FIELD TEST

Tesoro Electronics Lobo Super Traq Gold Metal Detector
By Reg Sniff
From Page 15
November, 1997 issue of Lost Treasure

Its been several years since I tested the original Lobo, and boy what a change between the original Lobo and Tesoros new Super Traq. Although the two detectors may initially look the same from a distance, the differences are significant.

Like the original Lobo, the new Super Traq is really a dual-purpose detector. Designed primarily as a gold detector, the Super Traq has a full range discrimination mode which allows this detector to double as a coin hunting unit also.

For gold hunting, the new Super Traq is an extremely easy detector to use. Simply turn on the detector, select the all-metal mode, adjust the desired sensitivity and threshold level, and begin hunting. Unlike many gold-hunting machines, there is no need to adjust one or more ground balance adjustments; the new Lobo utilizes a state of the art micro-controller to do that for you.

There are a minimum of controls on this new detector, all of which are easily understandable. First there is a THRESHOLD control which sets the constant audio level, heard when using the all-metal mode and no target present.

Next is a 3-position toggle switch labeled ALKALI, NORMAL, and BLACK SAND. The first two of the settings alter the detectors ground tracking range of the automatic ground tracking system, while the BLACK SAND mode reduces the detectors sensitivity.

The second toggle switch is also a 3-position toggle that selects between PINPOINT (no motion), ALL METAL, and DISC (discriminate) modes. The normal mode for gold hunting is the All Metal.

The next control labeled SENSITIVITY, as its name implies, sets the sensitivity or how deep the detector will seek.

Located just below the sensitivity control is a DISC LEVEL control that adjusts the discrimination level of the discrimination mode. This control has a very wide range of adjustment, which allows the operator to accept or reject almost all metal targets. When the sensitivity control is set at minimum, all metal objects, including iron ones such as nails, are accepted. At the maximum setting, some coins are rejected, such as zinc pennies and nickels.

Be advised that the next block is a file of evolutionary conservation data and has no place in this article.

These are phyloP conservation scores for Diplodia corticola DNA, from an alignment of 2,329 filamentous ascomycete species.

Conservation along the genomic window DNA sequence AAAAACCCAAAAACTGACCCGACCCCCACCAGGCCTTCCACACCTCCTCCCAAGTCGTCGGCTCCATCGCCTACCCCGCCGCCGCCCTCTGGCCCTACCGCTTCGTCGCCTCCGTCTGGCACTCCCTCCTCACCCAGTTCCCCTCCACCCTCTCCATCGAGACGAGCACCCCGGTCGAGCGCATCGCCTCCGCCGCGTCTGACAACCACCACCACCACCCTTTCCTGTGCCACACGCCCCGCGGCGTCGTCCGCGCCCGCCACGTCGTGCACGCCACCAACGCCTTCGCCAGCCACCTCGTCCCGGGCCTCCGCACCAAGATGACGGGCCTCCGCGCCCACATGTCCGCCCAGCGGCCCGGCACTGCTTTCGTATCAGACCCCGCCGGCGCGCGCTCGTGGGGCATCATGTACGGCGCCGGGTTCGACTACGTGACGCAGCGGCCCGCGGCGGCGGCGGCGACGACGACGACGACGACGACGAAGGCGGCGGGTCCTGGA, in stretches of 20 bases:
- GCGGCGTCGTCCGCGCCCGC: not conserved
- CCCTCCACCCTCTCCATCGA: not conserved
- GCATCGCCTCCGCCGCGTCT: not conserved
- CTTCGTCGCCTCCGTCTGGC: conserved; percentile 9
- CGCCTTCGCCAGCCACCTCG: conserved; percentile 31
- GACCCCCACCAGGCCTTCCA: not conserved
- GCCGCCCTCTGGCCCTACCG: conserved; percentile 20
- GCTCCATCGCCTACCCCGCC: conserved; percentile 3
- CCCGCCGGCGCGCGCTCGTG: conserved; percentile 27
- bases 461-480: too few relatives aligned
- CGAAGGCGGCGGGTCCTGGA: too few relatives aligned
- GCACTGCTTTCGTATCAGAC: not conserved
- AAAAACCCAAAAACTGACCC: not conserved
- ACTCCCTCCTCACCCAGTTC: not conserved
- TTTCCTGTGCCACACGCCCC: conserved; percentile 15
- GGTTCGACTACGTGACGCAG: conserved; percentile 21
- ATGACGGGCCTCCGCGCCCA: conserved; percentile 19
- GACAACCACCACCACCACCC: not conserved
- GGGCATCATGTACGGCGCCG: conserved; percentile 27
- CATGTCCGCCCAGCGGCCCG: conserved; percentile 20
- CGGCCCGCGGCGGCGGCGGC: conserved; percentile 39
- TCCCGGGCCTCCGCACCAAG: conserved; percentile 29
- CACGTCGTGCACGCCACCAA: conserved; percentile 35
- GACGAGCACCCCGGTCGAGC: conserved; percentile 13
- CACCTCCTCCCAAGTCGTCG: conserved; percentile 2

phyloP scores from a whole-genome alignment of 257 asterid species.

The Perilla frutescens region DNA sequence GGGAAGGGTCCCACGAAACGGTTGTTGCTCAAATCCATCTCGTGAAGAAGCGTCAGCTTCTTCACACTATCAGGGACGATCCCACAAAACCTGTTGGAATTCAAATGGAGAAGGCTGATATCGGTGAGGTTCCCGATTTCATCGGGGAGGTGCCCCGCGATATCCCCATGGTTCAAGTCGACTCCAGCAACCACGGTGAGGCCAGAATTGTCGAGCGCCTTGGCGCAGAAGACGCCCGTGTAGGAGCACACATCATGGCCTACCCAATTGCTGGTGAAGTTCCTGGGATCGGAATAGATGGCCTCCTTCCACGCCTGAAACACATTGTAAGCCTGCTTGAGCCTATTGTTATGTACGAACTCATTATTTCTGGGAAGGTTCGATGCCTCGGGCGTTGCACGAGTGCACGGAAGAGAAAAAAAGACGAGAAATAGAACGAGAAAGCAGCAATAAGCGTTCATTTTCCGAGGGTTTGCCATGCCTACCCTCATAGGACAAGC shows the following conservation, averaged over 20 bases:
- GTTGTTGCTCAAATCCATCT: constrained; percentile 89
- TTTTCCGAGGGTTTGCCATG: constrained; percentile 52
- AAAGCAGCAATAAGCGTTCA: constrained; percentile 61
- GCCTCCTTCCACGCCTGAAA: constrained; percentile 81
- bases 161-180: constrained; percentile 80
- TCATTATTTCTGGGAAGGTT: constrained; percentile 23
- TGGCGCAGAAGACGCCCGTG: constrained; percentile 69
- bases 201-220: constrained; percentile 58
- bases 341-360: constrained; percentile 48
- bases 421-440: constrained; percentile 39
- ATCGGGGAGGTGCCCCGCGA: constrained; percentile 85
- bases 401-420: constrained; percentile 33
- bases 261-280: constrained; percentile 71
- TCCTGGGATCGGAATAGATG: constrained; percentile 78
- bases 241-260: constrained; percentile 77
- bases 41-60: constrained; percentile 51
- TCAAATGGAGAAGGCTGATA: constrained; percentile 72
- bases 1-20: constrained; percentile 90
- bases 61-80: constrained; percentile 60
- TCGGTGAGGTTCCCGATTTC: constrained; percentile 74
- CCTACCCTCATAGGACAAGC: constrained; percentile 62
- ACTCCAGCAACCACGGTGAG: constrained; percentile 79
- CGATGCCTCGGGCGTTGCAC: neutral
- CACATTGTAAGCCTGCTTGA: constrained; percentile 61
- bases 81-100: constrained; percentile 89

The detector comes equipped with a standard 10-inch elliptical wide scan search coil and is powered by 8 AA penlight batteries (included).

INITIAL IMPRESSIONS

I received the Super Traq a couple of weeks before leaving on one of my annual gold hunting trips. Upon assembly, I began testing this new detector. One new audio feature I found added to the Super Traq is something I commonly refer to as VCO. What this means is the audio output changes both volume and frequency or pitch when a target is encountered. I found, during my testing, the VCO feature on the Super Traq made it easier to hear the response of a one-grain nugget (pinhead size) even with the 10-inch search coil.

Because the new Lobo Super Traq has a feature not found on many gold detectors, full discrimination, I tested the coin hunting capabilities over my regular test targets. The controlled testing indicated the Lobo Super Traq was a very sensitive coin hunting detector, matching many coin hunting detectors for depth. In fact, it would readily detect one difficult target, a dime buried at 6-1/2 inches.

IN THE FIELD

I began my nugget hunting at one of my favorite sites in Arizona using the Super Traq Lobo set at maximum sensitivity, the ground selection switch set to normal soil, the discrimination level set to 3, and the threshold set so I could just barely hear an audio tone.

After turning the detector on, I initially would bob the coil a couple of times over the ground to allow the automatic ground balance to adjust quickly. I did find the bobbing wasnt necessary and I could just turn the detector on and begin hunting. It seemed to take just a little longer this way before the detector would adjust itself to the ground conditions.

During my testing, I found the detector to be extremely stable and the automatic ground balance worked great, quickly adjusting to the wide range of ground conditions. Except for some of the most difficult hot rocks, which would give me either a slight negative response or, in the case of some pesky red ones, a weak positive target-like signal, the automatic tracking maintained excellent tracking.